Hello all, I think I found a pretty good deal here. On the surface it looks like a no brainer, but have yet to dig deeper.Current rent is 215. 2br rent is $850. Median home cost is well over $150K Every other stat also looks great, employment, wages, size of city, etc. POH is minimal. I’m thinking if I raise rents to $300, that’s still a good deal for them, and it’s not like they can go somewhere else.Thoughts please???
Coach62, my Husband and I own 2 MHPs. What are the Current Lot Rents for comparable Mobile Home Parks in the area?If you raise the Lot Rents from $215 to $300, that is a 40% increase.That would be a pretty high one time increase. I would vote to at least break up the Lot Rents into 2 separate increments and keep the Lots Rents just below market.However, I know that Frank likes to do one, large Lot Rent increase to get the Lots to market.Frank is correct that being at market is a good thing. However, I would vote to be ‘just below market’.At one of our MHPs (where we are still under market) we selected to do multiple, small Lot Rent increases. Since ‘hindsight is 20/20’, I would not recommend this method. I wanted to do a $25 increase. My Husband voted for half of that. When we selected to have a $12.50 increase, this just rocked our Tenants’ worlds. Our Tenants had the hardest time paying the correct amount. They would pay 50 cents less or 50 cents more. I would highly encourage having the Rents be whole dollars. Now even my Husband would agree to that :-).If the MHP Lot Rent comps are indeed higher, you definitely need to raise rents. It is just a matter of how to get there.We wish you the very best!
Kristin, Thanks for sharing!Brandon@Sandell
I agree with Kristen, especially about checking rental rates of comparable mobile home parks. Don’t forget that ‘comparable’ is the operative word here - you want to make sure your park comps are apples to apples. Some local parks might have rents a lot higher than yours and that could be because they’re including utilities while your park does not. You’d need to adjust it accordingly. What did you look up on BestPlaces - just the city and metro area? Those can be good indicators of the overall health of the area. You should look up the specific zip code too though to get a more accurate idea given the location of the park. Lets say your park is on the south side of Chicago. On the surface the metro area looks phenomenal, and when you take a closer look by searching zip code you realize it’s right in the middle of one of the biggest slums in the country. Extreme example, I know, but if you’re not familiar with the city you’re searching you won’t know what parts are good, bad, complete war zones, and so on.Sites like Zillow and Rentometer are useful for that too so you can see approximate home prices and rents for the immediate area around your park instead of just using the medians for the metro as a whole.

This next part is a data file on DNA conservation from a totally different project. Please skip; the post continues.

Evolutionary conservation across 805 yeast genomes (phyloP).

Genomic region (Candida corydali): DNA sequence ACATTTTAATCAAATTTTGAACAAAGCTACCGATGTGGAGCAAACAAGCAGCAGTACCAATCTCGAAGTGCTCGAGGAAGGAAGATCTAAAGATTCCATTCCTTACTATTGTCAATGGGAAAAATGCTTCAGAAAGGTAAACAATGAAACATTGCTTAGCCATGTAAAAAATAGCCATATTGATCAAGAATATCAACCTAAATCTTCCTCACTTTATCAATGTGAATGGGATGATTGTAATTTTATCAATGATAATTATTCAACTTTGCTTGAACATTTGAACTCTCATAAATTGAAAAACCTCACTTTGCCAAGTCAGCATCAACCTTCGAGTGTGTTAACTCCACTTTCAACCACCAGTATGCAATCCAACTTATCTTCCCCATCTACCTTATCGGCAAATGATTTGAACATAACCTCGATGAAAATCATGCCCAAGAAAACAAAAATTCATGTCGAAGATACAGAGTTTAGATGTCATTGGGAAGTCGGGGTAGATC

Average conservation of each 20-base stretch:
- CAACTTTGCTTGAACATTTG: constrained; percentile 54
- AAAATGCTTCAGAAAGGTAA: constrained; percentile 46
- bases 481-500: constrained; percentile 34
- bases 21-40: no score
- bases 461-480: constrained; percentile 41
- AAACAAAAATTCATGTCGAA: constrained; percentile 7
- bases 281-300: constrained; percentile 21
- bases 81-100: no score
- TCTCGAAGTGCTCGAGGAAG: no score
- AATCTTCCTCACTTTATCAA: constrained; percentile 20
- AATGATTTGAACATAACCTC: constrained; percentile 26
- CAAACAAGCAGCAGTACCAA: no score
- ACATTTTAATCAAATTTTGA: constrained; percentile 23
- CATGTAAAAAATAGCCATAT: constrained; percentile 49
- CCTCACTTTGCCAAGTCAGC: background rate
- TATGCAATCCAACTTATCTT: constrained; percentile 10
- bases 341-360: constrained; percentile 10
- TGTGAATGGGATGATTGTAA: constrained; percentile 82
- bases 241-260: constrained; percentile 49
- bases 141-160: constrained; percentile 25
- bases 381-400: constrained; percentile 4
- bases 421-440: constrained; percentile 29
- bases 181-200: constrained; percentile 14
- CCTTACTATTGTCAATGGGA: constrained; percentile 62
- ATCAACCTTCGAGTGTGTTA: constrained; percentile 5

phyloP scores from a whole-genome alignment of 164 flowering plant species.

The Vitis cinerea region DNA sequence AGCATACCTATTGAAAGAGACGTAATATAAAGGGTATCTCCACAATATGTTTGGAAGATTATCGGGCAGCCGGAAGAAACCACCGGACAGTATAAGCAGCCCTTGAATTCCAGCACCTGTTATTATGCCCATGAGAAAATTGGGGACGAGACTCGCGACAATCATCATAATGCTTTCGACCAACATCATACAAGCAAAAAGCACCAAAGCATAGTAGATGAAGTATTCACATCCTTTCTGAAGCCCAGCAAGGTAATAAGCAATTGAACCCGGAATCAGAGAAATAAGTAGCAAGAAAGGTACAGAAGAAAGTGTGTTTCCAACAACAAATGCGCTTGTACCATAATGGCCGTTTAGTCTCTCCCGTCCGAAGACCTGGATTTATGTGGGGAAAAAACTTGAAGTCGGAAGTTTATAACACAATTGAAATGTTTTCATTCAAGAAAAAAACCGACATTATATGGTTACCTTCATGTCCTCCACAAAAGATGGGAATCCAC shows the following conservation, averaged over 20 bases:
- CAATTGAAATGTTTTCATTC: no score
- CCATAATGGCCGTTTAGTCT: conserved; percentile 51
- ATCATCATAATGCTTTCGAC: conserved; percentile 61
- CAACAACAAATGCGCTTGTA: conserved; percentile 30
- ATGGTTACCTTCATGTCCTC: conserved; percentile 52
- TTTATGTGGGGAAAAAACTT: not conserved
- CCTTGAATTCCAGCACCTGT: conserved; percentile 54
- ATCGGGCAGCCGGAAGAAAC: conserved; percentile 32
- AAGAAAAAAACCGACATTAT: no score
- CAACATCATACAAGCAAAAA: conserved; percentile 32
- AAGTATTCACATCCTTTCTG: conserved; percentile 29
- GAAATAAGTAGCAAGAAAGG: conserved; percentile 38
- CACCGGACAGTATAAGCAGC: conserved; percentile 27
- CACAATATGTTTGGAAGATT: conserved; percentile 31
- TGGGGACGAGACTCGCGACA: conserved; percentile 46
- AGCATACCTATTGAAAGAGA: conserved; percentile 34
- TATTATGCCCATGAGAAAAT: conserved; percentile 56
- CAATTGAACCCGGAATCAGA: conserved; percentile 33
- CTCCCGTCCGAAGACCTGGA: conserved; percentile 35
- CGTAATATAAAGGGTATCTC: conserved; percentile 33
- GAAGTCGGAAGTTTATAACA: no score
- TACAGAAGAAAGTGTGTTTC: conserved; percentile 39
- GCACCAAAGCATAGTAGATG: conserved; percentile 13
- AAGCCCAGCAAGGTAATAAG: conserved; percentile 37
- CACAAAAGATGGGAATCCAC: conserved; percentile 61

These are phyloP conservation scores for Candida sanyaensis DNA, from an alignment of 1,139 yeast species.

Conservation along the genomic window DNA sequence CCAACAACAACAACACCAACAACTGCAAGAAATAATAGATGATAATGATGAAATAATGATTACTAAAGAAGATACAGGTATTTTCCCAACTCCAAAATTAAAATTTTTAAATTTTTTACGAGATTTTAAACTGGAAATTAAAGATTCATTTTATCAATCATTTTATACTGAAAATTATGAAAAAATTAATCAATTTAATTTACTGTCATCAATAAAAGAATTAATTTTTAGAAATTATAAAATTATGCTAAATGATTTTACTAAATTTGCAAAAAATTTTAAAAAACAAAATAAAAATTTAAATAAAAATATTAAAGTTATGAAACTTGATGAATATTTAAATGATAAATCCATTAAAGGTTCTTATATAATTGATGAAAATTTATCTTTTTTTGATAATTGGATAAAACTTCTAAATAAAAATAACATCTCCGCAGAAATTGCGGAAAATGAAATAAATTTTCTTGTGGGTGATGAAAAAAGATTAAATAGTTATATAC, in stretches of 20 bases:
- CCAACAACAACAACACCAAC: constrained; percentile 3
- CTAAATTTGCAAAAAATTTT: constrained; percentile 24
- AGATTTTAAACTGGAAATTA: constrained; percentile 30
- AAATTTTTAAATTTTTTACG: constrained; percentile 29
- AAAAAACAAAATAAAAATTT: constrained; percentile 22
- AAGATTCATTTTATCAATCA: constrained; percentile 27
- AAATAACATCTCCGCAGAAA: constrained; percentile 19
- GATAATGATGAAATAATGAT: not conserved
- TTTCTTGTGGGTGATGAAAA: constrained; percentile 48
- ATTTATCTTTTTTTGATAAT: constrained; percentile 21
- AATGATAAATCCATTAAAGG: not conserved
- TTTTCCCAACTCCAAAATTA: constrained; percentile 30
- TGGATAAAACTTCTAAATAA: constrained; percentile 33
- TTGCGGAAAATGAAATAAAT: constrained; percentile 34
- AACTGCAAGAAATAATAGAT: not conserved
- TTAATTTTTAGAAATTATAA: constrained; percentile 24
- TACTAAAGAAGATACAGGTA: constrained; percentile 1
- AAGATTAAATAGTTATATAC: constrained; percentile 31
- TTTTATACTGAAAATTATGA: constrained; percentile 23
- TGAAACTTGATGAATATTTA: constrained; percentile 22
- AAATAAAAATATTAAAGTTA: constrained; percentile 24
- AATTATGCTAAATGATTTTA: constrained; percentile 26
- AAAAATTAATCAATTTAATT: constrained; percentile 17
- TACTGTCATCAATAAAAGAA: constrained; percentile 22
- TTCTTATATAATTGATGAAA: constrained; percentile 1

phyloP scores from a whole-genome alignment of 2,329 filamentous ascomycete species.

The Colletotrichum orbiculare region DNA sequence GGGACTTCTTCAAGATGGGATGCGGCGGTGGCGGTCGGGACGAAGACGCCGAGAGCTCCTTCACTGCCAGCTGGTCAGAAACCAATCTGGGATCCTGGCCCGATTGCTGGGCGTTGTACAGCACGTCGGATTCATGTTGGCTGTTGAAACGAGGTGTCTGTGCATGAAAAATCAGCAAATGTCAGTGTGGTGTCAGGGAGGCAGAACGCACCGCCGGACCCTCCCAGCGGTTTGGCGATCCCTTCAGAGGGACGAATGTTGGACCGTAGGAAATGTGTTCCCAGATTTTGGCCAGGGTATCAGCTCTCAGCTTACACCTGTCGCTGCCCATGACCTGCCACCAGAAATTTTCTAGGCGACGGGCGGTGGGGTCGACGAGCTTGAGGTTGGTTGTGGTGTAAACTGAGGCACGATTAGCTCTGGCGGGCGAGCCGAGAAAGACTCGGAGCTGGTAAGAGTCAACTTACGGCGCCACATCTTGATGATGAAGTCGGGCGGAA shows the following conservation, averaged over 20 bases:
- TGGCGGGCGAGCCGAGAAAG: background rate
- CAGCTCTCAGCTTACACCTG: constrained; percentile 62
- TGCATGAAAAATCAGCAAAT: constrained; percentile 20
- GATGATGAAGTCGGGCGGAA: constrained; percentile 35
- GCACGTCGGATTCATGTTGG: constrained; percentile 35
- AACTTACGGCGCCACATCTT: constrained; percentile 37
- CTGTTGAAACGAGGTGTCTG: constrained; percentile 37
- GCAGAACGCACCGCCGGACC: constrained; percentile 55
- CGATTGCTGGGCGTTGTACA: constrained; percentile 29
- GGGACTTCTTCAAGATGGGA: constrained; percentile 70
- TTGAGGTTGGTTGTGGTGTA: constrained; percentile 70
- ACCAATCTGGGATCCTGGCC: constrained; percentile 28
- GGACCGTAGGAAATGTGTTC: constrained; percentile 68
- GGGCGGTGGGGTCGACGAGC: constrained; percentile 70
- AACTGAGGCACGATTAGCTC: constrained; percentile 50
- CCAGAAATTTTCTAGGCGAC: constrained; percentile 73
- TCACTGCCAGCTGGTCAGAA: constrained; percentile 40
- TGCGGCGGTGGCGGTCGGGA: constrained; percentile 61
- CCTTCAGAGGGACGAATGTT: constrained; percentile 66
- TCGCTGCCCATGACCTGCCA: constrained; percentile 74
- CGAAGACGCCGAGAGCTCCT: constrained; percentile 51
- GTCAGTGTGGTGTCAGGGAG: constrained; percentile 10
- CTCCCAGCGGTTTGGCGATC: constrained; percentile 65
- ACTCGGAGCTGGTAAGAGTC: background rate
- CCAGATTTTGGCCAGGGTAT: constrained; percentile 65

Good point about looking at the zip code, I just looked at the city and metro. Thanks for the input Kristin. I would only do that large of an increase IF I was still well below market rents. Like if market rents were 375 or so. If 300 is market, then I’d do it in 2 increases most likely. It just depends on how the DD plays out.
Check out rentometer in addition to best places. The two sites will often differ on rents, so in those cases just use the midpoint between the two. In rentometer, do not just type the name of the city, actually type the address and that will pull apt comps from the area immediately surrounding the park - many cities will see significant variations in rent between neighborhoods. Also go to Craiglist and see if you can get an intuitive feel for what median rents are.A word to the wise on best places - they will frequently use data from the county seat and then replicate that across the entire county. I once hauled half way across the country to look at a park predicated on the assumption that 2BRs were renting for $700 and median SFR prices were $100k. It turned out those were the correct statistics for the county seat. The park I was looking at was 20 miles from the county seat, and 2BRs were renting for only $450 and SFR median prices were closer to $50k - obviously not a community in dire need of affordable housing. I ended up passing on the deal.Different opinions exist on the coefficient to apply to 2BR apt rents to come up with fair lot rents, the range seems to be about 30-50%, and I think the midpoint of 40% is pretty fair, and long term you cold probably push it closer to 50%. Remember the threshold for people to actually move their home is almost impossibly high, the bigger worry will simply be tenant pushback. If 2BRs are going for $850 and SFRs are $150k, you can easily pull $300 dollar lot rents and still be the most affordable game in town.You can push rent all at once but it will probably be less of a shock to your tenants to do it in two or even three one year incremetns. If you have a lot infill program coming up I would leave lot rents slightly below market, but long term you want to push them slightly above market, particularly prior to selling the park.To your continued success…
Thank you, great points. I’ll check out rentometer.